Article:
About 50 families reportedly were living in the abandoned building. Then squatters moved in; an Associated Press investigation previous year found about 350 families living there. "Happily, the majority got out", de Souza told local reporters. With such a large population, affordable housing remains a concern, and this fire in a building where squatters lived will shine a light on that serious issue. "We don't know how many people were in the building so we don't know whether we'll find more victims in the ruins". It is thought to have been caused by a gas explosion, according to reports. Local media on Tuesday reported that only around 50 were now living there. Firefighters continued trying to fully extinguish the flames amid the debris of concrete chunks and twisted metal pipes.
CBS News reported that the building's collapse rained fiery debris onto nearby structures and the street below as firefighters worked to evacuate people from the area and create a safe perimeter around the location.
Footage from Tuesday (May 1) shows the scene as the inferno illuminates surrounding buildings in the Brazilian city. "I had to come, despite these protests, because I was in Sao Paulo, and it would have looked bad if I didn't", he told journalists. The government estimates that almost 4000 families are living in vacant buildings downtown.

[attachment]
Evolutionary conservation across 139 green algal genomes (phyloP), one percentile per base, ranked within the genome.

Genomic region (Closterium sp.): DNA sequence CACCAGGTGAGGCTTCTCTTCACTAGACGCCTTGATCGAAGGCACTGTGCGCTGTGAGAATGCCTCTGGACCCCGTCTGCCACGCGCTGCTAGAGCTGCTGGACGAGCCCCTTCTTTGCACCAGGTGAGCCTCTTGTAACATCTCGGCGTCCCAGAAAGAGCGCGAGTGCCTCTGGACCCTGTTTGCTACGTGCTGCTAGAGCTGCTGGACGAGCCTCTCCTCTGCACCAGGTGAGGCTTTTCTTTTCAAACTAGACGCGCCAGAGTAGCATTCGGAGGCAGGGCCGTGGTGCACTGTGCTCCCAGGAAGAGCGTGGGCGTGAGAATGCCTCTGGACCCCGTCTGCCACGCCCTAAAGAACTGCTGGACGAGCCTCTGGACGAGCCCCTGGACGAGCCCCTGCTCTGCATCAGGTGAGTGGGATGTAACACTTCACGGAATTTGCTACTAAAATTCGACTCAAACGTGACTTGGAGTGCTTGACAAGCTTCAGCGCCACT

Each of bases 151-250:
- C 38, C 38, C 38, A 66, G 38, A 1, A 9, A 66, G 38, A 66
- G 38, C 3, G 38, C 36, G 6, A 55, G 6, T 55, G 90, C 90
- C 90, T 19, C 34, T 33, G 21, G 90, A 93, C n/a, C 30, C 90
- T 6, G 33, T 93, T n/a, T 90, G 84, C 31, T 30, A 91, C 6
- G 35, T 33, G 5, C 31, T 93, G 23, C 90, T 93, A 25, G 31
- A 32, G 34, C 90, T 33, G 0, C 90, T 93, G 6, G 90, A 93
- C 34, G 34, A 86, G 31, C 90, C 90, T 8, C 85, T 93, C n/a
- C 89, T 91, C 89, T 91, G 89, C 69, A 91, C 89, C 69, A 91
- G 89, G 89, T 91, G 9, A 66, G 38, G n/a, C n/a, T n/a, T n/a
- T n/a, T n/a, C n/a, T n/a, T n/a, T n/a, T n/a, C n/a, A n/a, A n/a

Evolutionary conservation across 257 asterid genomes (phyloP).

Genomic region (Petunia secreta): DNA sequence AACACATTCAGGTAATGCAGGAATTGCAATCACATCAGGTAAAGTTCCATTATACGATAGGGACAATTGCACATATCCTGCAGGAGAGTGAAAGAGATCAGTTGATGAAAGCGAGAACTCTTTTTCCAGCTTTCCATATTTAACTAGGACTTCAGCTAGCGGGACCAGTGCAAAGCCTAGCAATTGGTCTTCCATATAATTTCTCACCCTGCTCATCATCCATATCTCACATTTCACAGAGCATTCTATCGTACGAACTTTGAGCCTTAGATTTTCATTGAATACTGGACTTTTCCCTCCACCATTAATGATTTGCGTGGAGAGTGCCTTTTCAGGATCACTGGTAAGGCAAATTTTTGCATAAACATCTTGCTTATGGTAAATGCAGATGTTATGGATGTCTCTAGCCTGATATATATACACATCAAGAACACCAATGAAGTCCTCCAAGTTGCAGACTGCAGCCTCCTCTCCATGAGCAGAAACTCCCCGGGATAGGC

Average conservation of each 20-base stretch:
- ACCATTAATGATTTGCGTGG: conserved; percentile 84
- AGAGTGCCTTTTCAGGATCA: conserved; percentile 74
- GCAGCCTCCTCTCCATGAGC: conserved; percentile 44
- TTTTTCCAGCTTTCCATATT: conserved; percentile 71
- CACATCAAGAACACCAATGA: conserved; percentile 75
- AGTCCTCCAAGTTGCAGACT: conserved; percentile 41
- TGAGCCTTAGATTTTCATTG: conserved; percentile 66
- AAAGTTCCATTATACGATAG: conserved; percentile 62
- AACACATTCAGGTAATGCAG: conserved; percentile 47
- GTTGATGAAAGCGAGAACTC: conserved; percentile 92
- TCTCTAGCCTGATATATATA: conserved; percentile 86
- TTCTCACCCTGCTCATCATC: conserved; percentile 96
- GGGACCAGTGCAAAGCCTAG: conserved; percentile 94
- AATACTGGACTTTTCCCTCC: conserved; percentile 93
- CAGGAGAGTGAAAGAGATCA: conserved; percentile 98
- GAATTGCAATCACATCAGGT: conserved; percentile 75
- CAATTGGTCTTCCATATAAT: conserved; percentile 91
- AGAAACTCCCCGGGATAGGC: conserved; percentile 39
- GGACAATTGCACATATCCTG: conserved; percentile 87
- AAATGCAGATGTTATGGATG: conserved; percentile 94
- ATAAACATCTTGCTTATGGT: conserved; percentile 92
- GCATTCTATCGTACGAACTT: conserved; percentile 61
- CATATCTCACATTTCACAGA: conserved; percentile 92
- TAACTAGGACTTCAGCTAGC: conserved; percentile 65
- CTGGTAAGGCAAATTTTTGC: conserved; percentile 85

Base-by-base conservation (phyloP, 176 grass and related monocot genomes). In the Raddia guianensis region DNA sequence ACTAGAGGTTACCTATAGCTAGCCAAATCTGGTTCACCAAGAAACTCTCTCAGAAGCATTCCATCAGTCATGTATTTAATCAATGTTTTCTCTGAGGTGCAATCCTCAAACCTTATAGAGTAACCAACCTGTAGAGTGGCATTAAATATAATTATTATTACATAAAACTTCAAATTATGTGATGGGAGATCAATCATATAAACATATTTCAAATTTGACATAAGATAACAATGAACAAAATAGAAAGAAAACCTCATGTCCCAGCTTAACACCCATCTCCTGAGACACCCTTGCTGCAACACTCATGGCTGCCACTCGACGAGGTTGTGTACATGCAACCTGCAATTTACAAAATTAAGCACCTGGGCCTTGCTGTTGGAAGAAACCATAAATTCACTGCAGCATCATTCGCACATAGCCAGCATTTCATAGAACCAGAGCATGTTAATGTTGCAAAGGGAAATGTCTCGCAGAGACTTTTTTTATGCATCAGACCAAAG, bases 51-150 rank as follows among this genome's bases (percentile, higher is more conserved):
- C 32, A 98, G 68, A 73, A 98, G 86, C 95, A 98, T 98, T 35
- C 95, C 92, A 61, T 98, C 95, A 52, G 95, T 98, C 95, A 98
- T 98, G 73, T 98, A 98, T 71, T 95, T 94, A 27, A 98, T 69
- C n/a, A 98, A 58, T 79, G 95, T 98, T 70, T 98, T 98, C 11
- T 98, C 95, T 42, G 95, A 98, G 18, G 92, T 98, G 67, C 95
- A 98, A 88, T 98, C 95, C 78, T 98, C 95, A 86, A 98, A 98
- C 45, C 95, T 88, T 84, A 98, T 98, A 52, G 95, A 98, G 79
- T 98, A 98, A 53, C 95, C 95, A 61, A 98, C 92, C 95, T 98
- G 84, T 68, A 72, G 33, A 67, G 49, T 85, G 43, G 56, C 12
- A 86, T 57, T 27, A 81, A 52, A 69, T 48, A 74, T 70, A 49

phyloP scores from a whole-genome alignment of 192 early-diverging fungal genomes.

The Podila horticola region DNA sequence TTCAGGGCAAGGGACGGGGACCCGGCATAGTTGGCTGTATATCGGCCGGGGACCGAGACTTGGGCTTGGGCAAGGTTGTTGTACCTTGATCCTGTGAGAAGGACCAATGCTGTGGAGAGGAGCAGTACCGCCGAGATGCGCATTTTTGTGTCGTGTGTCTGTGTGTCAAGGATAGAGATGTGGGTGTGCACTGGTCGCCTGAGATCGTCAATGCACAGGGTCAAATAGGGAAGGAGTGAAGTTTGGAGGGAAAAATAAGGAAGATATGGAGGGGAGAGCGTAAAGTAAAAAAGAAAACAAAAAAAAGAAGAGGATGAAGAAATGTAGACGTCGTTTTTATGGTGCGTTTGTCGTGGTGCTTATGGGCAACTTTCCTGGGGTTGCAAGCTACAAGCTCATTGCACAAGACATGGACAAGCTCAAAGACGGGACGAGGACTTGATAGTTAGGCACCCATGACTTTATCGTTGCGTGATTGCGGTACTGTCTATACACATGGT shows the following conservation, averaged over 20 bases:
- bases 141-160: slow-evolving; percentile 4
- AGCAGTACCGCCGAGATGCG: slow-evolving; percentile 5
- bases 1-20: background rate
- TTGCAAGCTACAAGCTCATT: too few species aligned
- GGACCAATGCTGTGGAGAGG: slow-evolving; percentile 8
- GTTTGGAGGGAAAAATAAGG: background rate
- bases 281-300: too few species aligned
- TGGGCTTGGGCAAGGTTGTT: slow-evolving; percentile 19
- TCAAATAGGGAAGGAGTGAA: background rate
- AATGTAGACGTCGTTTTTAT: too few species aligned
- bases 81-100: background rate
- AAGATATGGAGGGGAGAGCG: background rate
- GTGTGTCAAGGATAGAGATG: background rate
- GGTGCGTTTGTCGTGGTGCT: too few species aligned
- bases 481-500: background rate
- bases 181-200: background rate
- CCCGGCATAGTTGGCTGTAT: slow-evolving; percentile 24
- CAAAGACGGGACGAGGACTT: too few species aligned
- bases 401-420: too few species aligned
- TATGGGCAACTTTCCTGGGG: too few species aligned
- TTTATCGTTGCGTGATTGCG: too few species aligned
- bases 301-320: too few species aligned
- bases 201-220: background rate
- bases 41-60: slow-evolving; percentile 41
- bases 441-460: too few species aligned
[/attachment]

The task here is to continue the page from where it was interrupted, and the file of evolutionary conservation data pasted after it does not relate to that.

The fire is sure to put a spotlight on the occupations, which are led by highly organized fair-housing groups that take over and then fight for ownership.More news: 9 teens killed after flash floods hit Israel's south
Search and rescue operations could take days.
Former Sao Paulo mayor Joao Doria, who recently stepped down to run for governor, cracked down on squatter communities as part of a plan to revitalize the downtown area.
He had envisioned a revitalised downtown, a glitzy showcase for an important financial centres.